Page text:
Not everything is roses in Firewatch though, as on PS4 the game has some annoying technical issues. The frame rate hitches are especially bad during auto-saves. It is still playable, just kind of irritating. I also had a very early bug where the game gave me a button prompt but didn’t actually respond to my input. So Henry just ended up sitting in a chair unable to do anything. The other problem I had was a lock-up during a load screen.  All it took was a reload to circumvent these issues. Hopefully Campo Santo will be patching this as soon as they can. From all reports I have read the PC version is smooth and pretty flawless.

Burns Out Bright

By the time the story ended, I was thrilled. Firewatch took a route many games don’t: ambiguity. It didn’t hammer home the “correct” ending, you have to extrapolate information from your playthrough to decide what your ending really is. A lot of people will probably hate this, but I found it refreshing. You are given enough information to construct the rest of the narrative to a conclusion that is satisfying for your version of Henry.  Maybe the most amazing thing is that it all feels adult and I don’t mean swear words, blood, and boobs; it is all about the situation and how the communication is handled. It feels right and it feels like it comes from people who have lived. The resolution to the mystery left me a little cold initially, but as I stepped back and thought about it more I realized that thematically it fit the rest of the story to a tee. I am now glad it turned out the way it did.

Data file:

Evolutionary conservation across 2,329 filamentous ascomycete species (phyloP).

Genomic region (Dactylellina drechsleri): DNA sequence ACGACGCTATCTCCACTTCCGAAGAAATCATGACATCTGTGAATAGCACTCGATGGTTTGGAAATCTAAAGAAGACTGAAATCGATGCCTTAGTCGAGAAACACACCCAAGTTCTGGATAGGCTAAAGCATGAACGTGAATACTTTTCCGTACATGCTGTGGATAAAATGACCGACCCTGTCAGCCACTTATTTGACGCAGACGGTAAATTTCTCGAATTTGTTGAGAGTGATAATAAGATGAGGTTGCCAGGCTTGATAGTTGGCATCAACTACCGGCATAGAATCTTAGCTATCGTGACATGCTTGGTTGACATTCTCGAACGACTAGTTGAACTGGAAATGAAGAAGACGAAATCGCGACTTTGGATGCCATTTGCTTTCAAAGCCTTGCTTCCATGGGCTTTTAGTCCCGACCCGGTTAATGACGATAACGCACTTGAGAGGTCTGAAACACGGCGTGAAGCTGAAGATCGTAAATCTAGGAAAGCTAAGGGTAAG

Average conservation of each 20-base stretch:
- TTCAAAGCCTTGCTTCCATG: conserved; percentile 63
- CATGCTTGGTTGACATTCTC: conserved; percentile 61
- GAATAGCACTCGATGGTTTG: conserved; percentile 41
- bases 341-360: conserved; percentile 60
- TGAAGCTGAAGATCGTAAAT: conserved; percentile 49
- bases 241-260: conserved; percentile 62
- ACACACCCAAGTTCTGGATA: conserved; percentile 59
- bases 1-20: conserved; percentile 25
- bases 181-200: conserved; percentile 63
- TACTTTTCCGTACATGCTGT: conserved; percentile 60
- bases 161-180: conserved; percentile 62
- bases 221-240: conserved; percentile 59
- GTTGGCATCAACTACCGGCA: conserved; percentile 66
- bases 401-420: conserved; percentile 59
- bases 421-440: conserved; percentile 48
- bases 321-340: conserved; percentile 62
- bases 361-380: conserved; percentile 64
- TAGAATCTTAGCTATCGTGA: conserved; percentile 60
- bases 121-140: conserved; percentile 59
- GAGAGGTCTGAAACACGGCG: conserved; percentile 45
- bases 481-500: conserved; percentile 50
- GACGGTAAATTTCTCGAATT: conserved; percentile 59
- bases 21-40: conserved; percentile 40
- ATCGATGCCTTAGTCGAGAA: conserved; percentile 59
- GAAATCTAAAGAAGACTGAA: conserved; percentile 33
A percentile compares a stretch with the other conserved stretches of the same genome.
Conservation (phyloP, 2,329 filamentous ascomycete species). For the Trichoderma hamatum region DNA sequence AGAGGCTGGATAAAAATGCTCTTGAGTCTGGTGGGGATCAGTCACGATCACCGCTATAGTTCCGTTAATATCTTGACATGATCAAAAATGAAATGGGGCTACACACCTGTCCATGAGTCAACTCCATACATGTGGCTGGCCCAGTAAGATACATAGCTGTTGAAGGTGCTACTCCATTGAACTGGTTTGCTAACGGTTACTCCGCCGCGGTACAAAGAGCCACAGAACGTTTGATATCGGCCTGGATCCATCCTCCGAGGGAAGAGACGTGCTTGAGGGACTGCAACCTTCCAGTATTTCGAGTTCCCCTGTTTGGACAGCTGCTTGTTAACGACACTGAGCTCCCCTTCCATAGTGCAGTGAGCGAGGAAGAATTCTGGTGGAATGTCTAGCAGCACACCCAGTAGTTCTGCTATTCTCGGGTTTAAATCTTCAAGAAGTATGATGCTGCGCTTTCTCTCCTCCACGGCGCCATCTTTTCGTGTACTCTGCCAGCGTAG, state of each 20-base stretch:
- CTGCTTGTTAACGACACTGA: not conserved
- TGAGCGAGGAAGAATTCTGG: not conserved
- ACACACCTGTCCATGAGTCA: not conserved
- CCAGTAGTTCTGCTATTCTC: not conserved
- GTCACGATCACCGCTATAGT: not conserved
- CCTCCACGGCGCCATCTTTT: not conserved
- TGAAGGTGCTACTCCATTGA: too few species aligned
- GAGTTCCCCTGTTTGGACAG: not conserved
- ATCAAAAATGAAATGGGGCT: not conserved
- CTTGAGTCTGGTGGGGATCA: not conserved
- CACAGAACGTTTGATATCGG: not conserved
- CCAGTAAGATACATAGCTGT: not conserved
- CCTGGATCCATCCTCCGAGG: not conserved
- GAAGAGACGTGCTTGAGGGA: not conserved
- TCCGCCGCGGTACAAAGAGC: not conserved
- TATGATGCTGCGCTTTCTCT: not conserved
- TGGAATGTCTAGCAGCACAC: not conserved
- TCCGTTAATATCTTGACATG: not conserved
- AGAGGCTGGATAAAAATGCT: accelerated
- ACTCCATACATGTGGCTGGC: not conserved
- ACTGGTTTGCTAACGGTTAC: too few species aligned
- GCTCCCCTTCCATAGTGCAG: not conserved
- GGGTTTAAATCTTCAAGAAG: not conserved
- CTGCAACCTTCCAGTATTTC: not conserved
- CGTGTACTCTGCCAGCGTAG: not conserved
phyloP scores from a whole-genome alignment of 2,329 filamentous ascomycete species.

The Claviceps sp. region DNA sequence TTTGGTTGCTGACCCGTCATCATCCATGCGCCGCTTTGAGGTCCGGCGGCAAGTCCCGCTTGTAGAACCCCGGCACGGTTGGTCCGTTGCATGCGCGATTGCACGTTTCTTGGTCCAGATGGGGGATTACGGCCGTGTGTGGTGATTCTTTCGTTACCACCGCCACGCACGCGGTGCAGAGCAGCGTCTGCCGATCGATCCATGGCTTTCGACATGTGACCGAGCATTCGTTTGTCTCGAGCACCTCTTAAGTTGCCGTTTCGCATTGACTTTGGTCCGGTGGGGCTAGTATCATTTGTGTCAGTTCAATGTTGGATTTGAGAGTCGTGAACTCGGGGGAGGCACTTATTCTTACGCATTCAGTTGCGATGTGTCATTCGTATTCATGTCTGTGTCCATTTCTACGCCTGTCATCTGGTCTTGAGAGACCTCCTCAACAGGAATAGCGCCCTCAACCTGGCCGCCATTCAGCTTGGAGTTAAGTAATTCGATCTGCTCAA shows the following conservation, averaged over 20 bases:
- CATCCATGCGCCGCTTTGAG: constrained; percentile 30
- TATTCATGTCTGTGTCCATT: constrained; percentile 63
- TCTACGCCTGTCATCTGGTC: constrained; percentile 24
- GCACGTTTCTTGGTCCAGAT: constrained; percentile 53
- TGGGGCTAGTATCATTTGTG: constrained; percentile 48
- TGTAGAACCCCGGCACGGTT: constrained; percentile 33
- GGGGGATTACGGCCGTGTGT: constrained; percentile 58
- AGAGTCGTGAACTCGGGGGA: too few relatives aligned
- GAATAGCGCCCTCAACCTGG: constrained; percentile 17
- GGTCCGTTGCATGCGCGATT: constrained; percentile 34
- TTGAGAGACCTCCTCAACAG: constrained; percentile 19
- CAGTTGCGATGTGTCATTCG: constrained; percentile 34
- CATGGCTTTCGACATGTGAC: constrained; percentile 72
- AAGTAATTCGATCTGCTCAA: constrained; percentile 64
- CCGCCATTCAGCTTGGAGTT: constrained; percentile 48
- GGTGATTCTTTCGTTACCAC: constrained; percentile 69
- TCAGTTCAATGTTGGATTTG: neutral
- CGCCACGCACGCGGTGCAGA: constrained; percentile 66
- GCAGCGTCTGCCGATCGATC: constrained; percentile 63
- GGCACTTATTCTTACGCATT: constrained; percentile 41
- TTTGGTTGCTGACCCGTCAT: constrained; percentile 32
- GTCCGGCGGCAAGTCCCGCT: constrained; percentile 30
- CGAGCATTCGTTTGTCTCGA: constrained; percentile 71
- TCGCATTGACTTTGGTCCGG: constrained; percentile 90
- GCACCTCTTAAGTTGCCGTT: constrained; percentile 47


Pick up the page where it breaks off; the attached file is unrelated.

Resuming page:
Short Attention Span Summary
Firewatch is something special, it is the story of people who ran away from life and how they had to come to terms with that choice in seclusion. A lot of people can relate to this tale for a variety of reasons; personally I have worked for a park service, giving the environment more weight. If you are looking for a story that is acted wonderfully and creating characters that feel authentic and set in a world that absorbs you, strap on your backpack and climb the watch tower and give Firewatch a chance. It is an experience well worth having.



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One response to “Review: Firewatch (Sony PlayStation 4)”

  1. Steven WK Avatar
    Steven WK

    This one struck a chord with me in a big way.